Values of Canadian farmland on average kept rising in the first half of 2008, with a percentage increase of 5.8 per cent over the second half of 2007, Farm Credit Canada said in its latest Farmland Values report.
Based on its list of 245 benchmark properties across the country, the federal farm finance agency said in its report Monday that the latest increase marks the second-highest since 2000, following the 7.7 per cent increase in the second half of 2007 over its first half.
Provinces posting increases above the national 5.8 per cent level included Alberta, where ag land values were up 6.7 per cent in the first half of 2008, and Manitoba, with an average 6.2 per cent increase.
Saskatchewan, Quebec and Nova Scotia saw increases just below the national average increase, at 5.6, 5.5 and 5.2 per cent respectively, FCC reported.
Ontario and British Columbia also saw increases in average ag land values in the first half of 2008 (4.6 and three per cent, respectively). Meanwhile, average values in Newfoundland and Labrador remained flat and New Brunswick and Prince Edward Island posted decreases of 0.3 and 2.4 per cent respectively.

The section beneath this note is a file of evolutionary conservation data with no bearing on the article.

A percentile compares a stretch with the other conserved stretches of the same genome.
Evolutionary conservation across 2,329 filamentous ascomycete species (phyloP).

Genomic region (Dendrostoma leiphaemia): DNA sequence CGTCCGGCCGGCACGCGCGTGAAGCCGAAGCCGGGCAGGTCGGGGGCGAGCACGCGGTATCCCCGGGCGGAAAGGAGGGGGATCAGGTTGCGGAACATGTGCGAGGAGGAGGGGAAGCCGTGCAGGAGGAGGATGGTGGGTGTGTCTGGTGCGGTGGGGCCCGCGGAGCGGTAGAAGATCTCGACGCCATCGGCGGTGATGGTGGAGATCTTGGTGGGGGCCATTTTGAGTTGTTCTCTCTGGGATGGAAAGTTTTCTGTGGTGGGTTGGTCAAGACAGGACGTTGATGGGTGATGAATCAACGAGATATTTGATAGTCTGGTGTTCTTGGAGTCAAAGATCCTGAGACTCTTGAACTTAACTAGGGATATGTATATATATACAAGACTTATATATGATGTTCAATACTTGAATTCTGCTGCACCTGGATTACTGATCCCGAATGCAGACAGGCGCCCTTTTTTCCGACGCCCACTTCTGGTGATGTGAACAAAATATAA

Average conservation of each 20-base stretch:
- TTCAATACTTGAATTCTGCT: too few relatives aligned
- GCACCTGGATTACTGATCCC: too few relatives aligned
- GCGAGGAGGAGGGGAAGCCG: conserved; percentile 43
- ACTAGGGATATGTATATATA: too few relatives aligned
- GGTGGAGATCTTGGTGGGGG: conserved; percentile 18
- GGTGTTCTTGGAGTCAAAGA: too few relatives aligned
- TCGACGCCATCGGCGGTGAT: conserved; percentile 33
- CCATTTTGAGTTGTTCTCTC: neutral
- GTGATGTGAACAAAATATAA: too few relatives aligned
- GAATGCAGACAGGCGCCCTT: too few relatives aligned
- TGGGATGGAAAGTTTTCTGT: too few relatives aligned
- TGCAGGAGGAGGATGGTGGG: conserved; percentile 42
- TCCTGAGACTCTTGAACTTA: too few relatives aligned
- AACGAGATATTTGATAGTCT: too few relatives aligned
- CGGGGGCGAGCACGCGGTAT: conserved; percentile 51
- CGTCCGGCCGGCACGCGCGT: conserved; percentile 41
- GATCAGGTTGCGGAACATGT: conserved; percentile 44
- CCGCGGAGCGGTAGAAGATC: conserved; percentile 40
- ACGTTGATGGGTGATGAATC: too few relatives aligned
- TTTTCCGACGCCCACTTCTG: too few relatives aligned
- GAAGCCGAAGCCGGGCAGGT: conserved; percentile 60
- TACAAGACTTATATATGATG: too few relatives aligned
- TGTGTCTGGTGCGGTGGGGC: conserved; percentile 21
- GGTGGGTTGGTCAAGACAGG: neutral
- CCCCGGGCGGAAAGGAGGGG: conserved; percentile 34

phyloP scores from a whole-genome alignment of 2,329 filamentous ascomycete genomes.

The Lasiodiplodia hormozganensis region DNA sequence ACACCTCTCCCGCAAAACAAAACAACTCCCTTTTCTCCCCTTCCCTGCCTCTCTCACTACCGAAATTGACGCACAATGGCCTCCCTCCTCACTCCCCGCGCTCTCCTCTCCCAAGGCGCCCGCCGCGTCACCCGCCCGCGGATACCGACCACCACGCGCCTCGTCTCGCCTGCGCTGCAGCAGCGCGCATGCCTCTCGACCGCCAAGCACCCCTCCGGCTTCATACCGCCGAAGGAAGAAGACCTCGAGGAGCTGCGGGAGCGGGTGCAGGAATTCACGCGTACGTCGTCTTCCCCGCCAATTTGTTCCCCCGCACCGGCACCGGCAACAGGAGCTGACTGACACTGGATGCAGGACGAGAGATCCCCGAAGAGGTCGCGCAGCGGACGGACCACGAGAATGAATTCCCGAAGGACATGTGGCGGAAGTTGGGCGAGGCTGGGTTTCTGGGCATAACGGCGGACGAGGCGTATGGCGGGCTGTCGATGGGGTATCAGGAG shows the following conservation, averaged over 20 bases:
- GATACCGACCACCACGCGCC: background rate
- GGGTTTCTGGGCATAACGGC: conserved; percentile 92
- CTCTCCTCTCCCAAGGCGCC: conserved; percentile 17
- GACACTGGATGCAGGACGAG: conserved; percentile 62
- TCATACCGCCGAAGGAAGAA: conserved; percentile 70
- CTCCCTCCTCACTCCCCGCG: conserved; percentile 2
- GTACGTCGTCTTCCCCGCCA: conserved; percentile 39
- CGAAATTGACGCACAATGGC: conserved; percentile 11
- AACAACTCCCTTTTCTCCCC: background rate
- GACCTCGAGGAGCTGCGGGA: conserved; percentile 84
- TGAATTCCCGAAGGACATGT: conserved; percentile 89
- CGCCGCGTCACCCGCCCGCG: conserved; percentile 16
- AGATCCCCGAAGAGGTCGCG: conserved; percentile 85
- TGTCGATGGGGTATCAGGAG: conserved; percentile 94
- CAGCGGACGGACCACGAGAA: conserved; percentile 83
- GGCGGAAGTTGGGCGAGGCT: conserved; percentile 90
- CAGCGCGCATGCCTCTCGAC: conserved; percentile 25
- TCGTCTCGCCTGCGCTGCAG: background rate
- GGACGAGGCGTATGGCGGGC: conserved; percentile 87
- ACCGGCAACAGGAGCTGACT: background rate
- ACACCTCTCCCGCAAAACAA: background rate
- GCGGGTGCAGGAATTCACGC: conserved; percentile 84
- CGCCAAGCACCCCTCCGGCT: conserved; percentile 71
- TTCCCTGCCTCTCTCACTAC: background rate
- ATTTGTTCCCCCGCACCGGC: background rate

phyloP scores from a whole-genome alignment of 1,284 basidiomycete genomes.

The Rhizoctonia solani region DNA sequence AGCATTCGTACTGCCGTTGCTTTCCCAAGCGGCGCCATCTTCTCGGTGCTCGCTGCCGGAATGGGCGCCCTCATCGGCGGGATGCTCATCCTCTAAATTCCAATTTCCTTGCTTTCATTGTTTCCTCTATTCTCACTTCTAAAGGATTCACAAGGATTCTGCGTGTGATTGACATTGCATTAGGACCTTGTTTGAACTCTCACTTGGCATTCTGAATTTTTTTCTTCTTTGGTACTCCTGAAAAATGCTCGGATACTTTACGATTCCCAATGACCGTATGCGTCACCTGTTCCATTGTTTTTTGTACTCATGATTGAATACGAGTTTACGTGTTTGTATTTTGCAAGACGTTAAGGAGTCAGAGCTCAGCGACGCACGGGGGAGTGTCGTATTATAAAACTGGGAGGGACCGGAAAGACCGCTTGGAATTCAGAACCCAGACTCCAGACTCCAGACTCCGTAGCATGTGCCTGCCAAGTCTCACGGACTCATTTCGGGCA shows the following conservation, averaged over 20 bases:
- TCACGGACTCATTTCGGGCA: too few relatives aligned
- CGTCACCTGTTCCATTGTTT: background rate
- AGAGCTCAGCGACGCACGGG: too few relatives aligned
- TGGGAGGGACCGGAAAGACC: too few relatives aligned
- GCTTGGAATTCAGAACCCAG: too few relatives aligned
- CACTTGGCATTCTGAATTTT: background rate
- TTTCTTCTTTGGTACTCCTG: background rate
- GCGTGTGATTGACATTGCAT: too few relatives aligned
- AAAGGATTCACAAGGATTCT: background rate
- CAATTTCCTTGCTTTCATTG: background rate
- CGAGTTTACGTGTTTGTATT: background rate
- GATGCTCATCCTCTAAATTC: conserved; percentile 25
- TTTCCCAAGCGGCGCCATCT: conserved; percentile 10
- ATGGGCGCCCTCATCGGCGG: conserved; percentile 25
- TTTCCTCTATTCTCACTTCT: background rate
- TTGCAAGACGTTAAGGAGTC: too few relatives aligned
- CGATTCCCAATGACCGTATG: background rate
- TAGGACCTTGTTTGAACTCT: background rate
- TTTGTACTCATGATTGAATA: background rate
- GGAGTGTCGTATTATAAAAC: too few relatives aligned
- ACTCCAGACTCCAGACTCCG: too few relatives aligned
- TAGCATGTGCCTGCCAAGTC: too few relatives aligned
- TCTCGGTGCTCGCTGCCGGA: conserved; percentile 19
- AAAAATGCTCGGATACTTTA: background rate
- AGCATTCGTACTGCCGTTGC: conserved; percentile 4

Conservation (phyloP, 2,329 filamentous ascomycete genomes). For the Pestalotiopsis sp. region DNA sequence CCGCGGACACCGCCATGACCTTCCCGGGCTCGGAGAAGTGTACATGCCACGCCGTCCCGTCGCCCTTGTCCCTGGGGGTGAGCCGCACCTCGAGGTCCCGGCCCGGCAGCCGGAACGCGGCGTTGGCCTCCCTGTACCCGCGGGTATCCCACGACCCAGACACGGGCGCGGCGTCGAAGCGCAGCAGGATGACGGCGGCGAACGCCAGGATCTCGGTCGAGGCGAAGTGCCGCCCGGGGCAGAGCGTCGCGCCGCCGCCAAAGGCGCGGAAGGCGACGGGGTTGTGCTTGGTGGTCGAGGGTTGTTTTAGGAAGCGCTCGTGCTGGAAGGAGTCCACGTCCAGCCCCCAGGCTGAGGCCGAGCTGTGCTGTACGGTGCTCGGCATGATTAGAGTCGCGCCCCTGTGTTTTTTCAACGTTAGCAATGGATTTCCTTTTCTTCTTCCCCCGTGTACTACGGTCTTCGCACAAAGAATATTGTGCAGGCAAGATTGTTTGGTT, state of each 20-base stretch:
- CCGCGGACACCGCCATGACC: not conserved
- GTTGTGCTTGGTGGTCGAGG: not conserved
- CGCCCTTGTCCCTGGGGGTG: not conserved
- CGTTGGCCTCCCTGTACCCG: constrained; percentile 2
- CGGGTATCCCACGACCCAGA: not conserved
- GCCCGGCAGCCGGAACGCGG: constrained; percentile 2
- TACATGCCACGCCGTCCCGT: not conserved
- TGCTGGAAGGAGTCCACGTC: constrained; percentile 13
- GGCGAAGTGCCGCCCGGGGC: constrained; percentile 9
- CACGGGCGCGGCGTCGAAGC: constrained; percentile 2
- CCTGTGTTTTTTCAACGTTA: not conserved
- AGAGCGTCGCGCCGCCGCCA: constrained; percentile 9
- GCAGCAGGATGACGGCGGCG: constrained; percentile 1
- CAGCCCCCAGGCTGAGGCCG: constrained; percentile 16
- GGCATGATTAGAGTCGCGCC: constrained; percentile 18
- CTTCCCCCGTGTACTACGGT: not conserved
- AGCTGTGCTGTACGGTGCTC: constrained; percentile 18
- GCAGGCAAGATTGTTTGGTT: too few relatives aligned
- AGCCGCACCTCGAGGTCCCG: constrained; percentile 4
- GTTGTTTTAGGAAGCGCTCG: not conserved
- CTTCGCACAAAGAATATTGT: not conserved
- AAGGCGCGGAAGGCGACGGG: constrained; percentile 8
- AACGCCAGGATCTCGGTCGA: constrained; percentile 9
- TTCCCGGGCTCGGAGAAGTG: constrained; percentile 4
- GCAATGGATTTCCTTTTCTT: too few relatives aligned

In beating the national pace for rising farmland values, Alberta saw increases tied mostly to grain and oilseed markets in its central and northern regions, increased demand for rural land tied to “significant commercial development” along the Highway 2 corridor, and speculative land buying around the province’s main urban centres, FCC said.
Manitoba, also beating the national pace, showed increases “largely due to optimism fuelled by higher commodity prices,” FCC said, citing particular interest in corn and bean land as well as land in “concentrated dairy” areas. Increases in cropland values were “tempered slightly in some crop areas because of higher input costs, especially fertilizer and fuel.”
Meanwhile, on Prince Edward Island, which posted the deepest decrease in average ag land values, FCC reported that tight margins in the potato industry and low prices in the red meat industry “resulted in a surplus of farmland for sale.” P.E.I. buyers’ decisions on what land to buy and for how much were “driven more by financial returns than by competition between buyers,” FCC said.